Former director of IPPR North and advocate for regional development in the North of England joined the Manchester-based ‘think and do’ tank in June.

 

The Centre for Local Economic Strategies (CLES) welcomed its new chief executive in June.

Sarah Longlands, the former director of think tank IPPR North, taken the helm at the Manchester-based economics ‘think and do’ tank, replacing Neil McInroy, who has taken up a new post in the United States.

Originally from Northern Ireland, Sarah holds a PhD on the influence of economic growth policy on spatial planning in England. She has been an outspoken advocate for regional development in the North of England and a critic of the government’s “levelling up” agenda.

Sarah’s appointment comes in CLES’s 35th anniversary year, as the organisation expands its support for people, places and policy-makers across the UK, and opens a new chapter in its mission to realise local economic, social and ecological justice.

At the top of Sarah’s agenda will be overseeing the relaunch of the Community Wealth Building Centre of Excellence in July, and stewarding the growing community wealth building movement.

Conceived originally in the US, CLES developed the community wealth building model in the UK in the mid-2000’s as a way to modify and democratise local economies. The model allows local economies to become more inclusive, collaborative and democratically controlled by restructuring large local “anchor institutions,” to produce more sustainable and equitable outcomes.

Sarah
Sarah Longlands, the former director of think tank IPPR North, joins CLES. Image: CLES.

In a statement, Sarah said: “I am delighted to have joined CLES as its new Chief Executive at this critical time for the UK’s future. For 35 years, CLES has championed local economies and worked closely with our stakeholders across the UK to build a better economic model which works for people.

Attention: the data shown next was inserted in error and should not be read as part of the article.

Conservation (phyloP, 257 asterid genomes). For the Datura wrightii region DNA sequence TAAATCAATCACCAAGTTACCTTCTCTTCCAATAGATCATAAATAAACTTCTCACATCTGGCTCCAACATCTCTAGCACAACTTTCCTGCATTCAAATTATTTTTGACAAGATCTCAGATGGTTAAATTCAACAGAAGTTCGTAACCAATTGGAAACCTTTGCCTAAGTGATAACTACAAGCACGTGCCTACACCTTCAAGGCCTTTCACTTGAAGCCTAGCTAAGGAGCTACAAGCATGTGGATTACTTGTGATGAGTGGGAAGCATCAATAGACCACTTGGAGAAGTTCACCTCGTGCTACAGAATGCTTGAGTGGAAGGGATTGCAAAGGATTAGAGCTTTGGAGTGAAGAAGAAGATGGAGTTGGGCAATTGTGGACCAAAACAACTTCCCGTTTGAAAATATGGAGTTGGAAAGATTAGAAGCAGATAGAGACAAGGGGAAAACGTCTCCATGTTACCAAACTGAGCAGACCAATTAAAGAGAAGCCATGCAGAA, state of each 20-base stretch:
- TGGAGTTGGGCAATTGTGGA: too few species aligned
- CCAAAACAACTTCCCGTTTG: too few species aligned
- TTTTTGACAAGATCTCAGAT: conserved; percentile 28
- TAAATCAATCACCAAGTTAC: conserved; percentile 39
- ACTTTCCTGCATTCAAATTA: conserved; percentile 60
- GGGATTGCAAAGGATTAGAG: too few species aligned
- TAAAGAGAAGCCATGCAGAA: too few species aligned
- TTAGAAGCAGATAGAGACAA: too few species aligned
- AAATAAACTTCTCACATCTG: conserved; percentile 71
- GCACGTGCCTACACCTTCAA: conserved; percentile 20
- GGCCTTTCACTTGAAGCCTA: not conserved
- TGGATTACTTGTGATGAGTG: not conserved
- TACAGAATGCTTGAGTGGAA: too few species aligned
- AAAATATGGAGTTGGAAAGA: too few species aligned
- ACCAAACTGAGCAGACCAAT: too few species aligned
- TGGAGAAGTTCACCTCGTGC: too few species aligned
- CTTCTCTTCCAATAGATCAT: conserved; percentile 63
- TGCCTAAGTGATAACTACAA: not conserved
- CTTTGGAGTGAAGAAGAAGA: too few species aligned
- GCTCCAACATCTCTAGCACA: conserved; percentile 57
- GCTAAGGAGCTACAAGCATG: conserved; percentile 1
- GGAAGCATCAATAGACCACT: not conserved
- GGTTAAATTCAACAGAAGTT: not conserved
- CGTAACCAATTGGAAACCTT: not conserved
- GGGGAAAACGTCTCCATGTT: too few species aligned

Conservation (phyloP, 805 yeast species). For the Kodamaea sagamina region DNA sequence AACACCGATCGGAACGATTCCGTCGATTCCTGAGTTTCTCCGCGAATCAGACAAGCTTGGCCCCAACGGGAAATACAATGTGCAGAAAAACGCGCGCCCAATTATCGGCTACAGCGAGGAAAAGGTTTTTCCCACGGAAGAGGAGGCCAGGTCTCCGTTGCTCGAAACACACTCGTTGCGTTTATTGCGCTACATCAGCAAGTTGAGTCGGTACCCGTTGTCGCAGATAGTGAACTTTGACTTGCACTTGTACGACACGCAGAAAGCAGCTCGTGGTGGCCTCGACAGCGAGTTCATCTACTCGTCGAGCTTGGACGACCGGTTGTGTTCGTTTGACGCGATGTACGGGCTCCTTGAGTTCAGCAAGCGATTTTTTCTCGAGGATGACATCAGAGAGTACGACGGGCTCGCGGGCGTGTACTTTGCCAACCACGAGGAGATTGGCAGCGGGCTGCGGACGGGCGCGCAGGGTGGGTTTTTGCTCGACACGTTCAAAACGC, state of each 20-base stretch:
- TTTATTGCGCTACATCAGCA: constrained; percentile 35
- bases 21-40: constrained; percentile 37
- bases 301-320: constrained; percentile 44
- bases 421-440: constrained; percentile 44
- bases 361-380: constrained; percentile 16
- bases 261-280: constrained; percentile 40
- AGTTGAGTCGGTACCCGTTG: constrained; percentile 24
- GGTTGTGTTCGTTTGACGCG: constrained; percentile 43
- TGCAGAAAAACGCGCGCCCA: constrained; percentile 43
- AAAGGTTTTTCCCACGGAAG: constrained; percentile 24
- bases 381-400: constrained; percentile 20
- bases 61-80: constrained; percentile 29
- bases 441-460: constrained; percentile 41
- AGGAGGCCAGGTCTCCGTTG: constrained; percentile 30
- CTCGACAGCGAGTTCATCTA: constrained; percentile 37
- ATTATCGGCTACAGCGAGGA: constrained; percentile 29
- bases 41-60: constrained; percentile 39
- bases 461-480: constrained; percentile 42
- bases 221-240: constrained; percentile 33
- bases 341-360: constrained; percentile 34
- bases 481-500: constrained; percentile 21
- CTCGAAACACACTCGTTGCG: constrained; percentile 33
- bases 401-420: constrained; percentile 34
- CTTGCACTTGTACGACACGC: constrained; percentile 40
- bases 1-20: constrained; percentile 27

“Now, in 2021, the climate crisis and the onset of Covid-19 have added to the list of challenges besetting local economies, and though the stakes often feel impossibly high, it is also a moment of hope. Covid-19 has served as a reminder to us all of the importance of community, and of our local places. I am committed to working with local people, businesses, councils and elected leaders to turn the dial on economic democracy and power in support of a fair and just recovery which works for people across the UK.”

Over the coming months, Sarah will be carving out a new vision for the future of local economic development, the Centre says, as well as supporting councils, businesses and communities as they navigate their journeys towards Covid-19 recovery. She will also be leading CLES’s work on reimagining how local economies can function to serve as a vital tool to address the climate emergency.

An expert in regional and local economic development, Sarah argues for economic and social justice and the creation of places which enable people to live good lives. Central to Sarah’s approach is a recognition that real economic change does not come from the rhetoric of Whitehall, but from the activism and ideas of those local councils, businesses and communities across the UK.

Gill Steward, Chair of the CLES board said: “We are thrilled that Sarah will be joining us as our new Chief Executive. Throughout the recruitment process Sarah demonstrated that she has exactly the right skills, experience, track record and commitment to CLES to build on the strong foundations put in place over the last 20 years by Neil McInroy. 

“Sarah will be joining CLES at a critical time, as we strengthen our work at scale and depth across the UK, developing our work with City Regions and the devolved nations and use our unique think-do model to develop alternative progressive economic models much needed by communities up and down the UK.”


For the Centre for Local Economic Strategies website – click here

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  • Alex is a journalist and is our Communications and Marketing lead. He has particular interests in the climate crisis, industrial relations, local government and political economy.

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